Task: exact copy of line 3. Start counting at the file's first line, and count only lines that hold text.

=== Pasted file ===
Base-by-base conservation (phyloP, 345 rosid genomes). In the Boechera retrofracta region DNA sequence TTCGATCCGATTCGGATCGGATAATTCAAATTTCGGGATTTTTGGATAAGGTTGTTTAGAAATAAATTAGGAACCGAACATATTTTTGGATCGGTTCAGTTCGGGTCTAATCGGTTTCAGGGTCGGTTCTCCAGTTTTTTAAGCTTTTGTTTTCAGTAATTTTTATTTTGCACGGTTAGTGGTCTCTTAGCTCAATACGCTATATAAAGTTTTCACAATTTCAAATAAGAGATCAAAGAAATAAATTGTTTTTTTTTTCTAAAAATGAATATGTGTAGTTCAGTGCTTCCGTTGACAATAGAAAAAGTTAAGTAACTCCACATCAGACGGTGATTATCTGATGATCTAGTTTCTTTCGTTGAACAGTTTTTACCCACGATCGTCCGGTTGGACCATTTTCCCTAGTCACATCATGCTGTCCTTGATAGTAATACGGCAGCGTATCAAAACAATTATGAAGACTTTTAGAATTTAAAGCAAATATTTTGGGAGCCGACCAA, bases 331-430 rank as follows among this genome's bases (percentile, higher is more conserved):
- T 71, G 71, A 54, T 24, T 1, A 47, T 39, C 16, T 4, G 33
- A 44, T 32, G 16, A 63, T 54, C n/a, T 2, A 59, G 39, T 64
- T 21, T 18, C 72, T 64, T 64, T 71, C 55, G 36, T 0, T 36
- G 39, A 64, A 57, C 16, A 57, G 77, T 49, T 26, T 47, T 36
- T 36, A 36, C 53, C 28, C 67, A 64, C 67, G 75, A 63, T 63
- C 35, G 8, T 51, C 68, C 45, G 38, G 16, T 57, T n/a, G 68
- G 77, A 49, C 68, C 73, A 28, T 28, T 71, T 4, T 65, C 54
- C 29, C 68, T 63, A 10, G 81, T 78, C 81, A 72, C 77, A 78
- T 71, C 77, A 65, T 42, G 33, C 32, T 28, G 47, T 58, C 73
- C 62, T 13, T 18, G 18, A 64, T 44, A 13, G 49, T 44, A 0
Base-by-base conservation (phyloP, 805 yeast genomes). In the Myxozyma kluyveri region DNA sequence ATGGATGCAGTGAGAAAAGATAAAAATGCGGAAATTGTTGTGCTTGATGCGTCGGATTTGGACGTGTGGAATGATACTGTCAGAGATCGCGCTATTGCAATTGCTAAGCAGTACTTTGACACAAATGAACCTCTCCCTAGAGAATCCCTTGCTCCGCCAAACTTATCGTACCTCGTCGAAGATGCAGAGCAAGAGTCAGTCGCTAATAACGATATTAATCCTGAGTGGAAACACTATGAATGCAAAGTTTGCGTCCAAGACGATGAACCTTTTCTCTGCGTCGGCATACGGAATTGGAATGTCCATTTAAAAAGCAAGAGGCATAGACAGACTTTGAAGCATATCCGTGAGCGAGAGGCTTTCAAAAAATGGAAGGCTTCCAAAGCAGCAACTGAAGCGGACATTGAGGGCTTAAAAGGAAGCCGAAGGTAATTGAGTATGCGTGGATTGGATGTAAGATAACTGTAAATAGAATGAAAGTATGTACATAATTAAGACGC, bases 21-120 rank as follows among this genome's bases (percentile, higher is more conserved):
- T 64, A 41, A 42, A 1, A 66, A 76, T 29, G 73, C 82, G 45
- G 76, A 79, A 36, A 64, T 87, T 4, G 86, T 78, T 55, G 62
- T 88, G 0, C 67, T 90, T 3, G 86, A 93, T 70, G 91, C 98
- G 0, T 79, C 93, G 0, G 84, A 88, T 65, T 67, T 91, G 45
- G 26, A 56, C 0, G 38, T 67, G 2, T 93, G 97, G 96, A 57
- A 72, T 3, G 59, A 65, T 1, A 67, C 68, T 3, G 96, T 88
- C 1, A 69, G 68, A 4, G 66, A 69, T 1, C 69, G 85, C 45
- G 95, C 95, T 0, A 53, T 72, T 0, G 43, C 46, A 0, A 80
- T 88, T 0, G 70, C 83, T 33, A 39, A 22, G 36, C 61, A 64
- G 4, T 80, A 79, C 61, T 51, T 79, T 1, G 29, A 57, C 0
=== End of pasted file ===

- A 44, T 32, G 16, A 63, T 54, C n/a, T 2, A 59, G 39, T 64